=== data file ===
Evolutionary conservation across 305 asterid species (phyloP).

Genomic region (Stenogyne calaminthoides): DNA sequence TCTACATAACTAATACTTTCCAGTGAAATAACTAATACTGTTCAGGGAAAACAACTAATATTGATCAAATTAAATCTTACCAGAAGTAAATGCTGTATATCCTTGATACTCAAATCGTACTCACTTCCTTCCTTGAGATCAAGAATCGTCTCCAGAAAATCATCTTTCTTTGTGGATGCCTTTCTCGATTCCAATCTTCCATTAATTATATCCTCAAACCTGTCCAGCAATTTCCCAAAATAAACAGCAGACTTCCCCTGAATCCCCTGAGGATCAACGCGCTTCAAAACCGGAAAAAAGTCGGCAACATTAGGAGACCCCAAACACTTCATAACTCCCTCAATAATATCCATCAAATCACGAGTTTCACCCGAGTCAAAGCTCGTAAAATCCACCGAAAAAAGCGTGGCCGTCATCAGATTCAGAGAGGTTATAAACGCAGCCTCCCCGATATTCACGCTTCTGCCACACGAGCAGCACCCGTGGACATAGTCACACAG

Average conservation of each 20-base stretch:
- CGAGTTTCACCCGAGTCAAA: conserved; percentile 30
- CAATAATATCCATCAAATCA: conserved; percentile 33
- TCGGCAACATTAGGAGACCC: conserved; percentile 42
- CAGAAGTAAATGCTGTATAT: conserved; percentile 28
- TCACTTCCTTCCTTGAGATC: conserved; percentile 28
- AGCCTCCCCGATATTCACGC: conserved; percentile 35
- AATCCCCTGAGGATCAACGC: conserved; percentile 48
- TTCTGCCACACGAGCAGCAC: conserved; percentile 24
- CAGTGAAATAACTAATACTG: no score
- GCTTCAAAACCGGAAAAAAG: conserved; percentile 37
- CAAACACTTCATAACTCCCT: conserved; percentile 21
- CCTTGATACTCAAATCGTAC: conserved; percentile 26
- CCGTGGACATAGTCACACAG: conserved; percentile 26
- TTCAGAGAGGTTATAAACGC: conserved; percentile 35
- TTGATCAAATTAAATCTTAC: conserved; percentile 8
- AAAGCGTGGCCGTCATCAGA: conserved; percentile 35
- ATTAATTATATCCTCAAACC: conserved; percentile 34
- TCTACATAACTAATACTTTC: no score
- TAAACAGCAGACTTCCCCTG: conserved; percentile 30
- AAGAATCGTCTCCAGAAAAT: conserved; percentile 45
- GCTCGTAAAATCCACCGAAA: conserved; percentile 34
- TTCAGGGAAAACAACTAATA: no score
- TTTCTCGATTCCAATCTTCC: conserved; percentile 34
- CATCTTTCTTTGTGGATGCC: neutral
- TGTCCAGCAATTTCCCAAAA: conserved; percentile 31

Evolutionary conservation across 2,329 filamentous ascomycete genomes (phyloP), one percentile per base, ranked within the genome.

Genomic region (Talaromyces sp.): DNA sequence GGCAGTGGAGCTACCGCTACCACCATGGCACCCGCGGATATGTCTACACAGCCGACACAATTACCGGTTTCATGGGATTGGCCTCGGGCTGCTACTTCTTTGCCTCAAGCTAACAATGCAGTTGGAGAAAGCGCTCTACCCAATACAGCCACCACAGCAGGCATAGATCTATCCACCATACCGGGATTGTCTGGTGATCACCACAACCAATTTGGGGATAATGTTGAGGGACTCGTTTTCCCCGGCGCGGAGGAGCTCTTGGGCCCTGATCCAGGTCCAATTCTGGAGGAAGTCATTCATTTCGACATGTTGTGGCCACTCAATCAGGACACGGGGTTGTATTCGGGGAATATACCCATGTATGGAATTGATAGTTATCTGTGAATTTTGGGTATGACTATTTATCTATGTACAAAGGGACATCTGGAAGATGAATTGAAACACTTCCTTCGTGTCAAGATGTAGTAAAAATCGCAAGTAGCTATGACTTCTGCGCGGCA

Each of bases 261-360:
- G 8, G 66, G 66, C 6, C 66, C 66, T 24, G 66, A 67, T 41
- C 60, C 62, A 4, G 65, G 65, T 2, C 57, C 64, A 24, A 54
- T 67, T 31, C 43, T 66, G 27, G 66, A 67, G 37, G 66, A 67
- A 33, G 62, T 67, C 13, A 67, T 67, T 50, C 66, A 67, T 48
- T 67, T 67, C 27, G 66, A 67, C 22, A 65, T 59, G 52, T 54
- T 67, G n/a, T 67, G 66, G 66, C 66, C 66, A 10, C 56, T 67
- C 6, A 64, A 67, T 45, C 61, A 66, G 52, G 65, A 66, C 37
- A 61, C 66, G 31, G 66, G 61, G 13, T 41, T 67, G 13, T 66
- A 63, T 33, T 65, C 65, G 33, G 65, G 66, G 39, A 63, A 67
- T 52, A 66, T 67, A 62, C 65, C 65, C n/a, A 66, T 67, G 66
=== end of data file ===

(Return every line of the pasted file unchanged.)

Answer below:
Evolutionary conservation across 305 asterid species (phyloP).

Genomic region (Stenogyne calaminthoides): DNA sequence TCTACATAACTAATACTTTCCAGTGAAATAACTAATACTGTTCAGGGAAAACAACTAATATTGATCAAATTAAATCTTACCAGAAGTAAATGCTGTATATCCTTGATACTCAAATCGTACTCACTTCCTTCCTTGAGATCAAGAATCGTCTCCAGAAAATCATCTTTCTTTGTGGATGCCTTTCTCGATTCCAATCTTCCATTAATTATATCCTCAAACCTGTCCAGCAATTTCCCAAAATAAACAGCAGACTTCCCCTGAATCCCCTGAGGATCAACGCGCTTCAAAACCGGAAAAAAGTCGGCAACATTAGGAGACCCCAAACACTTCATAACTCCCTCAATAATATCCATCAAATCACGAGTTTCACCCGAGTCAAAGCTCGTAAAATCCACCGAAAAAAGCGTGGCCGTCATCAGATTCAGAGAGGTTATAAACGCAGCCTCCCCGATATTCACGCTTCTGCCACACGAGCAGCACCCGTGGACATAGTCACACAG

Average conservation of each 20-base stretch:
- CGAGTTTCACCCGAGTCAAA: conserved; percentile 30
- CAATAATATCCATCAAATCA: conserved; percentile 33
- TCGGCAACATTAGGAGACCC: conserved; percentile 42
- CAGAAGTAAATGCTGTATAT: conserved; percentile 28
- TCACTTCCTTCCTTGAGATC: conserved; percentile 28
- AGCCTCCCCGATATTCACGC: conserved; percentile 35
- AATCCCCTGAGGATCAACGC: conserved; percentile 48
- TTCTGCCACACGAGCAGCAC: conserved; percentile 24
- CAGTGAAATAACTAATACTG: no score
- GCTTCAAAACCGGAAAAAAG: conserved; percentile 37
- CAAACACTTCATAACTCCCT: conserved; percentile 21
- CCTTGATACTCAAATCGTAC: conserved; percentile 26
- CCGTGGACATAGTCACACAG: conserved; percentile 26
- TTCAGAGAGGTTATAAACGC: conserved; percentile 35
- TTGATCAAATTAAATCTTAC: conserved; percentile 8
- AAAGCGTGGCCGTCATCAGA: conserved; percentile 35
- ATTAATTATATCCTCAAACC: conserved; percentile 34
- TCTACATAACTAATACTTTC: no score
- TAAACAGCAGACTTCCCCTG: conserved; percentile 30
- AAGAATCGTCTCCAGAAAAT: conserved; percentile 45
- GCTCGTAAAATCCACCGAAA: conserved; percentile 34
- TTCAGGGAAAACAACTAATA: no score
- TTTCTCGATTCCAATCTTCC: conserved; percentile 34
- CATCTTTCTTTGTGGATGCC: neutral
- TGTCCAGCAATTTCCCAAAA: conserved; percentile 31

Evolutionary conservation across 2,329 filamentous ascomycete genomes (phyloP), one percentile per base, ranked within the genome.

Genomic region (Talaromyces sp.): DNA sequence GGCAGTGGAGCTACCGCTACCACCATGGCACCCGCGGATATGTCTACACAGCCGACACAATTACCGGTTTCATGGGATTGGCCTCGGGCTGCTACTTCTTTGCCTCAAGCTAACAATGCAGTTGGAGAAAGCGCTCTACCCAATACAGCCACCACAGCAGGCATAGATCTATCCACCATACCGGGATTGTCTGGTGATCACCACAACCAATTTGGGGATAATGTTGAGGGACTCGTTTTCCCCGGCGCGGAGGAGCTCTTGGGCCCTGATCCAGGTCCAATTCTGGAGGAAGTCATTCATTTCGACATGTTGTGGCCACTCAATCAGGACACGGGGTTGTATTCGGGGAATATACCCATGTATGGAATTGATAGTTATCTGTGAATTTTGGGTATGACTATTTATCTATGTACAAAGGGACATCTGGAAGATGAATTGAAACACTTCCTTCGTGTCAAGATGTAGTAAAAATCGCAAGTAGCTATGACTTCTGCGCGGCA

Each of bases 261-360:
- G 8, G 66, G 66, C 6, C 66, C 66, T 24, G 66, A 67, T 41
- C 60, C 62, A 4, G 65, G 65, T 2, C 57, C 64, A 24, A 54
- T 67, T 31, C 43, T 66, G 27, G 66, A 67, G 37, G 66, A 67
- A 33, G 62, T 67, C 13, A 67, T 67, T 50, C 66, A 67, T 48
- T 67, T 67, C 27, G 66, A 67, C 22, A 65, T 59, G 52, T 54
- T 67, G n/a, T 67, G 66, G 66, C 66, C 66, A 10, C 56, T 67
- C 6, A 64, A 67, T 45, C 61, A 66, G 52, G 65, A 66, C 37
- A 61, C 66, G 31, G 66, G 61, G 13, T 41, T 67, G 13, T 66
- A 63, T 33, T 65, C 65, G 33, G 65, G 66, G 39, A 63, A 67
- T 52, A 66, T 67, A 62, C 65, C 65, C n/a, A 66, T 67, G 66